Travel Nursing Tips for New Grads

Photo courtesy of: Tobyotter (http://www.flickr.com/photos/78428166@N00/)

Photo courtesy of: Tobyotter (http://www.flickr.com/photos/78428166@N00/)

More and more new Grad nurses are showing an interest in Travel Nursing. Unfortunately, travel nursing isn’t something that you can obtain an ‘internship’ in and start right away. Find out how you can become a successful travel nurse by following these Travel Nursing Tips for New Grads.

Travel Nursing is a unique specialty in itself, and requires first that you understand and know how to work under your primary specialty.  Most generally, I suggest that a grad nurse first obtain a good, solid 2 years of experience before considering travel nursing.

A bit disappointed?  Don’t worry…There are things that you can do NOW as a new grad that will help you to a future successful career as a Travel Nurse.

Choose a Highly Sought after Specialty

Some of the most in demand specialties (currently) include the following.  I will note that EVERY specialty has some demand, so don’t stress about choosing one of the below.  High demand specialties do change, these are just some examples.

[quote author=”Karen Flaster, RN, CEO HRN Services Inc.”]travel nurses who can aptly fill the niches of rising demand — particularly in specialty fields — will find themselves more marketable.[/quote]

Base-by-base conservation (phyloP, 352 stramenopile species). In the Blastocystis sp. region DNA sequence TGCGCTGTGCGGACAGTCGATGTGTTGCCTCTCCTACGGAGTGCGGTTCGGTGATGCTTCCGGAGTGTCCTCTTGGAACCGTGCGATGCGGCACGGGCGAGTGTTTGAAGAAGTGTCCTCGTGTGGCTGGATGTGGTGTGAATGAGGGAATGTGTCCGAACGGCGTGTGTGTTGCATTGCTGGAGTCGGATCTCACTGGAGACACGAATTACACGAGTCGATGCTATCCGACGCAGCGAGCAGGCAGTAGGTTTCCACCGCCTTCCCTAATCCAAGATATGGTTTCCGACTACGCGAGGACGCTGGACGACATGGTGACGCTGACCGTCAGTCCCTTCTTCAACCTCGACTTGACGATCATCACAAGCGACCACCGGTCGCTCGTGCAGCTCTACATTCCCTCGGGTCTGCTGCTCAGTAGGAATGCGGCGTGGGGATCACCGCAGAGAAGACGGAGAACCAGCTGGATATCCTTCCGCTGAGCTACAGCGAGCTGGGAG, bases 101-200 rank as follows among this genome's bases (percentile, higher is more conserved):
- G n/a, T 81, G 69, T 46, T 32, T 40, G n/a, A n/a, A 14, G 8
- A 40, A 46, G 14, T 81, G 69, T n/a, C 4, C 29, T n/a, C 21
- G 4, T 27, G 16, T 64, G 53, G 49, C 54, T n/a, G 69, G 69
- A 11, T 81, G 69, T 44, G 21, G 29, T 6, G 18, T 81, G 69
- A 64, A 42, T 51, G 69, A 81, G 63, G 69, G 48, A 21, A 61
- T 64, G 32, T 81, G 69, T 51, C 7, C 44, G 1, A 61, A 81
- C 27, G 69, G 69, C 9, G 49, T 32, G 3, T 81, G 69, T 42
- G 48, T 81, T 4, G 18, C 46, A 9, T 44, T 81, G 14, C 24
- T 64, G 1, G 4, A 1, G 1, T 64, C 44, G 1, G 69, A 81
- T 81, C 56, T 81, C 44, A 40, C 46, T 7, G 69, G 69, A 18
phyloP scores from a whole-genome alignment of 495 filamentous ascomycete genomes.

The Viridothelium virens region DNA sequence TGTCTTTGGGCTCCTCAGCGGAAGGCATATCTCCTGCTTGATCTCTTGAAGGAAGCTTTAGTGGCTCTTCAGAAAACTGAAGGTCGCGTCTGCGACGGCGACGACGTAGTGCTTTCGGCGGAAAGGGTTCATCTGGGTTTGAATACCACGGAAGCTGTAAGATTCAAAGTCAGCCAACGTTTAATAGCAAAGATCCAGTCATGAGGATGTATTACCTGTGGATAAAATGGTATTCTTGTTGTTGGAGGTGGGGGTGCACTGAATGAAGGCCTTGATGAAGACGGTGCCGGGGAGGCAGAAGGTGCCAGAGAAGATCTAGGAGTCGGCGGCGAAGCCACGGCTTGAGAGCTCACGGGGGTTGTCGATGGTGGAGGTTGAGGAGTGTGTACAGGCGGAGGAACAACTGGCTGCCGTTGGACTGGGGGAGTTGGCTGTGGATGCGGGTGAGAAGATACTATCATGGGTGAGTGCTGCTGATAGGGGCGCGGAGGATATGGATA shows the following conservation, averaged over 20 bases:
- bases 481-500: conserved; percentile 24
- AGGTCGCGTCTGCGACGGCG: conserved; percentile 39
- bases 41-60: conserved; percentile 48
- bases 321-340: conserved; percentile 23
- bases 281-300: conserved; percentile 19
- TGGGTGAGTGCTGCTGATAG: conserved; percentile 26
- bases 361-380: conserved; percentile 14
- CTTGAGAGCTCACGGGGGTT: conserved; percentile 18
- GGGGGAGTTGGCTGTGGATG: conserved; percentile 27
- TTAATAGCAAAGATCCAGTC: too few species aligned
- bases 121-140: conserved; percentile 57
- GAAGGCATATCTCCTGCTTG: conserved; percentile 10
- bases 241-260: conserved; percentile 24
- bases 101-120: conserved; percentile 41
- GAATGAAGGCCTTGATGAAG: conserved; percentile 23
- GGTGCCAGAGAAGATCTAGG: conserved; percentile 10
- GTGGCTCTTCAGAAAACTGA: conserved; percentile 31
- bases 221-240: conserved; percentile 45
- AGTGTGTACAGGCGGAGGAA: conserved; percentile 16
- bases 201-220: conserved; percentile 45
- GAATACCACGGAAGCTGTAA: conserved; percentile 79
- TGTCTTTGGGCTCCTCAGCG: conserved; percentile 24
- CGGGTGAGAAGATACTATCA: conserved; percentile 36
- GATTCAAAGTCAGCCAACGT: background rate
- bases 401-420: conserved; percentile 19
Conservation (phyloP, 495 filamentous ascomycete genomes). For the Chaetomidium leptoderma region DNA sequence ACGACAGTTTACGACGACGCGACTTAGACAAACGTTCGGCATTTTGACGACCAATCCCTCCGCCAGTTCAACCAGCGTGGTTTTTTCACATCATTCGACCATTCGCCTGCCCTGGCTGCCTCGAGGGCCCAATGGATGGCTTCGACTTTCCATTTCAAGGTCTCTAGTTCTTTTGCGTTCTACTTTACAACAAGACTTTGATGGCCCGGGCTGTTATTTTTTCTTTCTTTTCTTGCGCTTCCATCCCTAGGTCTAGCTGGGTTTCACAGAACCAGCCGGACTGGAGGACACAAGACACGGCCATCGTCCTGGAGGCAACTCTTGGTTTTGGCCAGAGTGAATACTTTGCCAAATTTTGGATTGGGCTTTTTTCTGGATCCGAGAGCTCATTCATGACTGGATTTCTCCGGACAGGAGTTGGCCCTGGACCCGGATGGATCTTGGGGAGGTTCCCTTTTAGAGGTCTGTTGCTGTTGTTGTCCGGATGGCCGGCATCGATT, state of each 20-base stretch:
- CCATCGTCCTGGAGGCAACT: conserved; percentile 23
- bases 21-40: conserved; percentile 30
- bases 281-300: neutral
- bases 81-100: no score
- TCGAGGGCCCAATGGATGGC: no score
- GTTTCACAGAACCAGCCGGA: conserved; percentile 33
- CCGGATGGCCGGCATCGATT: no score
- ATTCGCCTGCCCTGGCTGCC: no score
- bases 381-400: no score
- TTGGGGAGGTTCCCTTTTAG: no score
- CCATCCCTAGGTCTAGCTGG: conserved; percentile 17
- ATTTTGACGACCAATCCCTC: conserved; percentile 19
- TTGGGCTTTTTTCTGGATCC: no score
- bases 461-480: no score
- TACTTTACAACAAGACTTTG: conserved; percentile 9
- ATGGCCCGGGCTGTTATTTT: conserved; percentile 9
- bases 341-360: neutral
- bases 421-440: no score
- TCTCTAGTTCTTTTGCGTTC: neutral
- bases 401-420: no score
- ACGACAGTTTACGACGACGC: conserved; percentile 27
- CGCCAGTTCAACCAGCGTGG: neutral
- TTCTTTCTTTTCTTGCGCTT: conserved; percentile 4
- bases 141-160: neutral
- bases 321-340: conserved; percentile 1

• Labor and Delivery
  • Intensive Burn Care
  • Trauma
  • Emergency
  • Cardiovascular
  • Cath Lab
  • Neonatal
  • Stroke Care
  • Rehabilitation

Optimize your EMR Strengths/Knowledge

Electronic Medical Record Systems (EMR), are being instituted in more and more facilities across the nation.  If you have experience in multiple systems, it’s always a plus.  
[quote author=”Karen Flaster, RN, CEO HRN Services Inc.”]Healthcare organizations have a choice of EMR/EHR companies and programs that are being implemented. Those who have been traveling and have had the opportunity to be oriented and use different programs, or have become quite proficient in a particular one to be considered a ‘super user,’ are in demand now. Informatics is the future.[/quote]
As a new grad, becoming a super-user or expanding beyond the basic knowledge and day to day use can be a great asset and make you stand out among other travel nurses when the time comes.  Utilize the free training at your staff hospital and maximize this potential. 

Obtain Relevant Specialty Certifications

Obtaining specialty certifications that coincide with your field of practice is highly recommended.  Not only can you generally obtain these certifications through your full time place of employment, they will enhance your marketability once you begin seeking that first Travel Nurse position. 

American Heart Association Stroke Certification – Given the annual national statistics on Americans who suffer strokes and the number of hospitals that are becoming NIH certified, this certification is currently in high demand.

Gerontological Nurse (GNC) – AARP states that In 2011, the first of the baby boom generation reached what used to be known as retirement age. And for the next 18 years, boomers will be turning 65 at a rate of about 8,000 a day